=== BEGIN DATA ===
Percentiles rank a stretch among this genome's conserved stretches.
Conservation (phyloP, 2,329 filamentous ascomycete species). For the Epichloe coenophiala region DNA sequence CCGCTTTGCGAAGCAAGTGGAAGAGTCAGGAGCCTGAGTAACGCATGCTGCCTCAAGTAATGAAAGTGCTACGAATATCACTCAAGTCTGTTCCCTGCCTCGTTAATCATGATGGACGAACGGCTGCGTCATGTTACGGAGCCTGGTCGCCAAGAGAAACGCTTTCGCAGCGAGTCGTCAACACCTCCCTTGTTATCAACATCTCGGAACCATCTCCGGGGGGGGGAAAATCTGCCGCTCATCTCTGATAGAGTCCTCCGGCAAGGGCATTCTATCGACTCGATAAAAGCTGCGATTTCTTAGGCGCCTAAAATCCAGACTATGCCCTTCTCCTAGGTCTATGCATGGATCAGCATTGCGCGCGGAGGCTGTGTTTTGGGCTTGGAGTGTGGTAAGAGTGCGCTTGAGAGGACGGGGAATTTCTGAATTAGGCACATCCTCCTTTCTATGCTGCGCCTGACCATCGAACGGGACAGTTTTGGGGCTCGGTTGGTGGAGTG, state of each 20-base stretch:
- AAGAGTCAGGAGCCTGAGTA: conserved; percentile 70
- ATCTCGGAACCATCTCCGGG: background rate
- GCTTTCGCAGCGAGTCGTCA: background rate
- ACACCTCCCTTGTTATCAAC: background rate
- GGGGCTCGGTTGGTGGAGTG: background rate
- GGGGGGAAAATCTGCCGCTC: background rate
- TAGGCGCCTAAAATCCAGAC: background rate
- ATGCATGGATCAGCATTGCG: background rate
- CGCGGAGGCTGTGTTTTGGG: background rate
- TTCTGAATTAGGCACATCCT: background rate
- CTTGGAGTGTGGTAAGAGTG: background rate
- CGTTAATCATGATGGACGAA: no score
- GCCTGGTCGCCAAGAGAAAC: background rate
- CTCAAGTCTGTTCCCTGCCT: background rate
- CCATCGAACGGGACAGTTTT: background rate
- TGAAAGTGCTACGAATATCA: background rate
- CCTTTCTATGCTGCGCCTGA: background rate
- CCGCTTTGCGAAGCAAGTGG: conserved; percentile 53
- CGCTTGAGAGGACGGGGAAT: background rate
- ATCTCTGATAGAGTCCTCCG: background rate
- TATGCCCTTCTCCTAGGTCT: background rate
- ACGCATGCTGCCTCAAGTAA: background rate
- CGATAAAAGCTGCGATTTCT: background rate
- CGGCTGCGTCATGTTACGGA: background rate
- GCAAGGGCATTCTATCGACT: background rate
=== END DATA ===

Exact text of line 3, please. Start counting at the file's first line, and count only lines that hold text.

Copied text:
- AAGAGTCAGGAGCCTGAGTA: conserved; percentile 70